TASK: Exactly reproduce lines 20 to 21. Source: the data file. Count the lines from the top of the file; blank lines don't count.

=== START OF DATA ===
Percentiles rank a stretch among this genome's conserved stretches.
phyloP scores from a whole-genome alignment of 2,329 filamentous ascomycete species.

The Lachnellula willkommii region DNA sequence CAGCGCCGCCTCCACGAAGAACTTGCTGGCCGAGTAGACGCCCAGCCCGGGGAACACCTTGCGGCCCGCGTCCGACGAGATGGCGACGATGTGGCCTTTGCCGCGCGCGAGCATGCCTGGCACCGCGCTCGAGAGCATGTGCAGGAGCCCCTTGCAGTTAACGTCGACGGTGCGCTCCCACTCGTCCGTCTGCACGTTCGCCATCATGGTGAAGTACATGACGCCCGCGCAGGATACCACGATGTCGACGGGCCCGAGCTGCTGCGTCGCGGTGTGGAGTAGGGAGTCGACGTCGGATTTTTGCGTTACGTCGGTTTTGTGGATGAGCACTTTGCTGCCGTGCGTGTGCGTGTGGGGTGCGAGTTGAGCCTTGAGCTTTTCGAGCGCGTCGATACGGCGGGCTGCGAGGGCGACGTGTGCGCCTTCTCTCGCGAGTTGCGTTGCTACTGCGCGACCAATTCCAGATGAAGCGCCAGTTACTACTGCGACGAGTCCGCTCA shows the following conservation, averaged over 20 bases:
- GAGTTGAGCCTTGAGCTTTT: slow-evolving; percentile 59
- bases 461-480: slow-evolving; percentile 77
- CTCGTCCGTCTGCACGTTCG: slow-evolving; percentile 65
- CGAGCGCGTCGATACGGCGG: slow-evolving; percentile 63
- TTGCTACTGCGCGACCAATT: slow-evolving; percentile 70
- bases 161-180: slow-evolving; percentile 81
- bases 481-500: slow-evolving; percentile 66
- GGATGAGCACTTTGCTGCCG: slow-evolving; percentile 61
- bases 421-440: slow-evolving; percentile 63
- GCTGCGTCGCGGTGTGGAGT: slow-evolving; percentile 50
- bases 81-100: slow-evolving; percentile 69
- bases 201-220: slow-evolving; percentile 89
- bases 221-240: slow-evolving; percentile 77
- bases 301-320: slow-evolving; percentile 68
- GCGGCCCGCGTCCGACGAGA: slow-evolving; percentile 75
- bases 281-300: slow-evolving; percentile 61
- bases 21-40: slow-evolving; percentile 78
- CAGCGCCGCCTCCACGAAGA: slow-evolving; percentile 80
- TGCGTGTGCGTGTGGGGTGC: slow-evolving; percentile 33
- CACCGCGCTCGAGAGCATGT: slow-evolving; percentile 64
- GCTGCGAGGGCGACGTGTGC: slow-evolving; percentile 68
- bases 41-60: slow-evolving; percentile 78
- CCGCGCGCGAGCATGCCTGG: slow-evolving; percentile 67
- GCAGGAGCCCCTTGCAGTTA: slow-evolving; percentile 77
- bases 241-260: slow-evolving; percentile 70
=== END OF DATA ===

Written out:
- bases 21-40: slow-evolving; percentile 78
- CAGCGCCGCCTCCACGAAGA: slow-evolving; percentile 80